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Induction advice

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Jooli Atkins offers some advice on how to conduct an IT induction. Do you have any induction tips – IT or not – to add? Post a comment below.








An induction of any type is often dry and intensive, but an IT system induction of usually the most badly-constructed of the lot. After all, most people are IT-literate nowadays (if not ‘digital native’ – an expression that I do not believe reflects reality in any way at the moment, by the way but that is another rant!) and all we really need to do is put them in front of a computer and let them work their way through our ‘user-friendly’ systems.

So how can an IT induction be enlivened to make it feel less intensive? Firstly, the duration of the event:
Try splitting the event, not into two separate classroom-based days but into one (or more, if required) day of classroom and then set action-learning type of explorative tasks that can be completed over time back at their desks. Support the users with learning facilitators and coaches in the workplace and ensure that progress is monitored and assessed regularly. Competence will come over time so the sooner they get into the habit of gaining and enhancing skills at their desks the better.

Make sure that the support back at the office is trained sufficiently to be able to help – not only should they have the relevant IT skills but, most importantly, they need to be trained learning facilitators or coaches – you cannot rely on ‘sitting with Nellie’.

Provide task-based ‘how to’ guides, preferably accessible online to make maintaining them and keeping them up-to-date easy, to help learners find the information they need when they get back. What about an online support forum to ensure that users working in different areas of the business can continue to discuss and share problems and solutions?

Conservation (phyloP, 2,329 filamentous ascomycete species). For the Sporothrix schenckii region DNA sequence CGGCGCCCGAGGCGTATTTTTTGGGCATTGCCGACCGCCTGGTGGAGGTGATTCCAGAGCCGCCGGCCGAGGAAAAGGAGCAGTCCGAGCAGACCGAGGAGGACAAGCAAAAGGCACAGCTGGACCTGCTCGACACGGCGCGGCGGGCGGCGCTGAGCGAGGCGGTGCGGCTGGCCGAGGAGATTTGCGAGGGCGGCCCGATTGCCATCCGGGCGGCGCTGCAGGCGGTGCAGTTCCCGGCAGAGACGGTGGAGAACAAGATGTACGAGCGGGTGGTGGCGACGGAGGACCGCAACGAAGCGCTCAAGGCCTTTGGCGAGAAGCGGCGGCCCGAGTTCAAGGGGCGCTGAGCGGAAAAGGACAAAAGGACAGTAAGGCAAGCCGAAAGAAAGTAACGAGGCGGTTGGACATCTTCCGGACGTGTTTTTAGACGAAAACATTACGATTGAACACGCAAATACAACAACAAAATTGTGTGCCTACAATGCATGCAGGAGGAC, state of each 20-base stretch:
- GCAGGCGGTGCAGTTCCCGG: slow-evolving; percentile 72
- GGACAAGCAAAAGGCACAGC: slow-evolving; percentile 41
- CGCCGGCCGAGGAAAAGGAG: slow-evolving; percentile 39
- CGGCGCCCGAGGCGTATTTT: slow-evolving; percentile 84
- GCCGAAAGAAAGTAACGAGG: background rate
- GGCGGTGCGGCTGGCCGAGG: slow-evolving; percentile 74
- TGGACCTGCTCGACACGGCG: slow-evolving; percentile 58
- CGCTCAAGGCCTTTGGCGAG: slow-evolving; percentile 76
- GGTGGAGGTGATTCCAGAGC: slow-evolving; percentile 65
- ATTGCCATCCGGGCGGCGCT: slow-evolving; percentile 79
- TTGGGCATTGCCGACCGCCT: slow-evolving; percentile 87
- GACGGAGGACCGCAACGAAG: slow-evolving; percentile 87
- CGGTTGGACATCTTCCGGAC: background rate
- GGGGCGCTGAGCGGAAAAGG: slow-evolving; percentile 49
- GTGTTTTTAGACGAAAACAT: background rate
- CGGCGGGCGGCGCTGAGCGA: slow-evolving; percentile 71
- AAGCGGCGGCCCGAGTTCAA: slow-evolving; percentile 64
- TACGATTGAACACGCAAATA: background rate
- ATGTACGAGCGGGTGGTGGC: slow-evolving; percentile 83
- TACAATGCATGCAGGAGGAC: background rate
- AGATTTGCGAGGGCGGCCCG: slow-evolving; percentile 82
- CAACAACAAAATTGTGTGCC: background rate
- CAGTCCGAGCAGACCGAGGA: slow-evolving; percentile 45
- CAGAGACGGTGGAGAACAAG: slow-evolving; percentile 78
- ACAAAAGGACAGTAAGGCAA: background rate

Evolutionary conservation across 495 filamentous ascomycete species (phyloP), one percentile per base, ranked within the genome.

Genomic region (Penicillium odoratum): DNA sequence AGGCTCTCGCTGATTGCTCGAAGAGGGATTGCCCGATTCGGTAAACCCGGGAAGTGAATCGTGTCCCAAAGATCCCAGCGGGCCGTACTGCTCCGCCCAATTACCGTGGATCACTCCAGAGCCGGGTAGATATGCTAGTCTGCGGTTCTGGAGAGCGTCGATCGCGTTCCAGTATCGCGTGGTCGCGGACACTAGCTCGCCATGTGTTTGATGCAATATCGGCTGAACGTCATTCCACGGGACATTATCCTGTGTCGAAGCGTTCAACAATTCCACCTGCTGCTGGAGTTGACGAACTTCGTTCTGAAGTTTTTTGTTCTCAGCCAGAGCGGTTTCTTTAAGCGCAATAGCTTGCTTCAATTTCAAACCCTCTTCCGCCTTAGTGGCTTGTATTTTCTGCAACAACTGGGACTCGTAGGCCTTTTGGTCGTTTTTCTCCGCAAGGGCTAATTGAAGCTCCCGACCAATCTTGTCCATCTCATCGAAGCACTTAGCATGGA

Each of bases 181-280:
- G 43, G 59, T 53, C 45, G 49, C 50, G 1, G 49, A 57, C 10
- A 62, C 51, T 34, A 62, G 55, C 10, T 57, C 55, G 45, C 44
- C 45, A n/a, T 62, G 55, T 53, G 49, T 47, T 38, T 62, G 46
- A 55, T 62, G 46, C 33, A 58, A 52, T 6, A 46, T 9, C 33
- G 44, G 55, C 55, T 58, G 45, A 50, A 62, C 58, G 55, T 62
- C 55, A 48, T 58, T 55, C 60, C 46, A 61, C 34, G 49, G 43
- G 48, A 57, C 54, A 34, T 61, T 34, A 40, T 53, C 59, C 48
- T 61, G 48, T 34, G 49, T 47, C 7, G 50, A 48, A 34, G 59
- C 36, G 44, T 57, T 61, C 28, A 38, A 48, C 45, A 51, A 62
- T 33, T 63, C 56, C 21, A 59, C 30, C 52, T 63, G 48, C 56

Where possible, combine the IT elements of the induction with the overall corporate induction rather than making it a separate event. That will break down the content and make it less intense. One way of delivering an induction is to set a ‘treasure-hunt’ type of activity where inductees find out information about the organisation by moving around and talking to people. Incorporate some IT elements, such as IT security guidelines and corporate email etiquette, into that type of activity to get the ball rolling.

Then what about the content?

Firstly, make sure that the content is not based on rules and regulations, IT policies and disciplines but on how the learners will work on a daily basis. IT policies underpin their work; they are not the basis of it. Too often, an IT induction begins with ‘what you can’t do’ and ‘what you must do’ and misses out on ‘how we want you to use the IT tools we are giving you to help you to work’. Work through the first day as a DILO (day in the life of …) workshop – what will they actually do at their desks each day? Make sure that they are exploring rather than being told what to do. Direct them to the IT policy to find out what the password guidelines are (assuming, of course, that this is clearly visible in the policy) and ask them to consider the implications of breaching the guidelines.

My experience of training systems in isolation is that people tend to work with the systems in silos and fail to see the importance of the data they are collecting or using, giving rise to expensive data quality issues. Help them to see the bigger picture by giving them examples of calls received and asking them to consider what information should be included in the CRM database. Then ask them to work through how they will record the relevant information and what will happen to it.

Elearning is, of course, an option but much can be done without having to deliver the content that way if your organisation does not want to do so.

Jooli Atkins is chair of the British Computer Society (BCS) information and technology training specialist group and author of 'The IT Trainer's Pocketbook'. She's also an IT training professional at Matrix FortyTwo. For more information, visit: www.matrix42.co.uk.

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